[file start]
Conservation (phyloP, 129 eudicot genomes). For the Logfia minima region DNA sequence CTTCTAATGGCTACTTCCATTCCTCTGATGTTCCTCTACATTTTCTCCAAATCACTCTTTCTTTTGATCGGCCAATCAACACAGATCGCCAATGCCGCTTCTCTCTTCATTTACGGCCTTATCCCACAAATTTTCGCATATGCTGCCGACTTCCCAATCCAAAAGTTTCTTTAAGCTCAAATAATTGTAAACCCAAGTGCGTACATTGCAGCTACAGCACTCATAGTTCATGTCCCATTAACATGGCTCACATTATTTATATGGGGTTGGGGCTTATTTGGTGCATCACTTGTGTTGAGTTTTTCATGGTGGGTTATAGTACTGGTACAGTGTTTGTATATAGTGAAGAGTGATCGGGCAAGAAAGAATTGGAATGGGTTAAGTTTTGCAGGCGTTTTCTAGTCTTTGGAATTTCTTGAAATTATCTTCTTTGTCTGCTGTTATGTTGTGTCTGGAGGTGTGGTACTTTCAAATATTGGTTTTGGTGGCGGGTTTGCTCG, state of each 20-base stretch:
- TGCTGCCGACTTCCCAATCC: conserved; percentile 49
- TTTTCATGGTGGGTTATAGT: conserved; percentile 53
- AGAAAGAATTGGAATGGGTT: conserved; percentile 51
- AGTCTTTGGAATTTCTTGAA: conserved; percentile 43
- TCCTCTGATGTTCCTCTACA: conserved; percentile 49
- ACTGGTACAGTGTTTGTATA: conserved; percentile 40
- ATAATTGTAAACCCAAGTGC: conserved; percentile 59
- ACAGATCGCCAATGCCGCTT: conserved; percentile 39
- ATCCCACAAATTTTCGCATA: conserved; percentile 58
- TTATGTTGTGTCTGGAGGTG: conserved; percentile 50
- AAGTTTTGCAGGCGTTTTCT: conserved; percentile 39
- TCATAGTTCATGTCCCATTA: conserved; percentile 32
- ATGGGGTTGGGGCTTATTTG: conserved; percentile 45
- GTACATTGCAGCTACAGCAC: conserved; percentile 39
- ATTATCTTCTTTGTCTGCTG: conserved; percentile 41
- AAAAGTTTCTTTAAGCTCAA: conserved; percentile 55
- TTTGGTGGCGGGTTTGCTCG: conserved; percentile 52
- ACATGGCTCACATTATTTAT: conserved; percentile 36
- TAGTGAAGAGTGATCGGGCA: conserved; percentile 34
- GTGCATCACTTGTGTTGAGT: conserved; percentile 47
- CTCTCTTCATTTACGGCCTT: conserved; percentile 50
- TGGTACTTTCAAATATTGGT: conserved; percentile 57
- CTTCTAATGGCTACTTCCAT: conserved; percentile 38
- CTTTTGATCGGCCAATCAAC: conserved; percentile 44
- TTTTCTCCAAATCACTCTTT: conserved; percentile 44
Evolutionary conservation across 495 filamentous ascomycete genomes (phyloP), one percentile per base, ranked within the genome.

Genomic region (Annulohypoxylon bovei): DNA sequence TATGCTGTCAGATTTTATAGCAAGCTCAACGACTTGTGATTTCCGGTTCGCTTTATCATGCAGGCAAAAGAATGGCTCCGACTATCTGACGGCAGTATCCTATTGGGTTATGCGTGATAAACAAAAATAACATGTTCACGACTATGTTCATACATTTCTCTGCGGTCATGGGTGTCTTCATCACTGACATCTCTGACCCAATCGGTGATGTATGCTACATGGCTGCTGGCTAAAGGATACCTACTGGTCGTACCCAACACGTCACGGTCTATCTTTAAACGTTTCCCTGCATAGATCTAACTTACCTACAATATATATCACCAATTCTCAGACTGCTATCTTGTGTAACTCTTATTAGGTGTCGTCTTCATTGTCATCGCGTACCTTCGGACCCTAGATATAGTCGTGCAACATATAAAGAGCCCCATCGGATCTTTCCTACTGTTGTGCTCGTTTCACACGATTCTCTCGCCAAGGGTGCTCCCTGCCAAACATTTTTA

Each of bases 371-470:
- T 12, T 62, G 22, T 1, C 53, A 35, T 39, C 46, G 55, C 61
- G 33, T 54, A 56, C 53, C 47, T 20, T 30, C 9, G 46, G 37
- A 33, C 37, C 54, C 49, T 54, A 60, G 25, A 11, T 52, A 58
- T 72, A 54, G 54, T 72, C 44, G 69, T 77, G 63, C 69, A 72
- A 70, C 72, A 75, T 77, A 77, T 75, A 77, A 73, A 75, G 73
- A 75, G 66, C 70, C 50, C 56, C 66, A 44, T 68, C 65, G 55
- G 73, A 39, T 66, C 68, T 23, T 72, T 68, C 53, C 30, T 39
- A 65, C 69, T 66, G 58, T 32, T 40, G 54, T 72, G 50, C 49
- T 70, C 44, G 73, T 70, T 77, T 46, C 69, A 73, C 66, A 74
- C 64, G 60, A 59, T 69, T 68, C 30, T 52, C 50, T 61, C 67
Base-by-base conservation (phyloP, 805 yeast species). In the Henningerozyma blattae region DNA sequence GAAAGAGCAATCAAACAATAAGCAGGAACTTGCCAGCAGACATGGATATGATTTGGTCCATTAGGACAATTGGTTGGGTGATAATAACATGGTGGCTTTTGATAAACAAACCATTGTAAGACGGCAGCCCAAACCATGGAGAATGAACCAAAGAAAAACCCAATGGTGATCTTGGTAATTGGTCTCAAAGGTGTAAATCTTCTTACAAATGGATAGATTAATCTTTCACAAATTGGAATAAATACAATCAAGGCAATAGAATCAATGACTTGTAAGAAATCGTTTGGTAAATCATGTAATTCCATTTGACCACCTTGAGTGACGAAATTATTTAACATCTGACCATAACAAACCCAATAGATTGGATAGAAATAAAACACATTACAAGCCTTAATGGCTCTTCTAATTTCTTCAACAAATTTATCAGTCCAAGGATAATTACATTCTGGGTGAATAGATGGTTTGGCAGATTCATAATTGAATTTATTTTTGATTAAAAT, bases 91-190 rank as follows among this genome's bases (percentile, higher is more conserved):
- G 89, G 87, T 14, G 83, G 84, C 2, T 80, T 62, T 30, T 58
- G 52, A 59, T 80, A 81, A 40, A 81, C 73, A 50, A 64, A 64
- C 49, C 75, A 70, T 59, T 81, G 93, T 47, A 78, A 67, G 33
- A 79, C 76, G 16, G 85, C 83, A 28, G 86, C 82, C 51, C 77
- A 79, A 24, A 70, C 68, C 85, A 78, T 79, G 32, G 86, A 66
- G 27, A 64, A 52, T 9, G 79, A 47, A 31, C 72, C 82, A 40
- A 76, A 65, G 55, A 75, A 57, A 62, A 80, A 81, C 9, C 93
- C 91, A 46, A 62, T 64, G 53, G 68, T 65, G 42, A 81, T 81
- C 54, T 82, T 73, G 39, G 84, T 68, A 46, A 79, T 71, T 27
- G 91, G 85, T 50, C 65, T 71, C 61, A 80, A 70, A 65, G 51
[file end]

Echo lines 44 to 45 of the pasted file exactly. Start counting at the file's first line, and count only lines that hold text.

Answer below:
- A 79, C 76, G 16, G 85, C 83, A 28, G 86, C 82, C 51, C 77
- A 79, A 24, A 70, C 68, C 85, A 78, T 79, G 32, G 86, A 66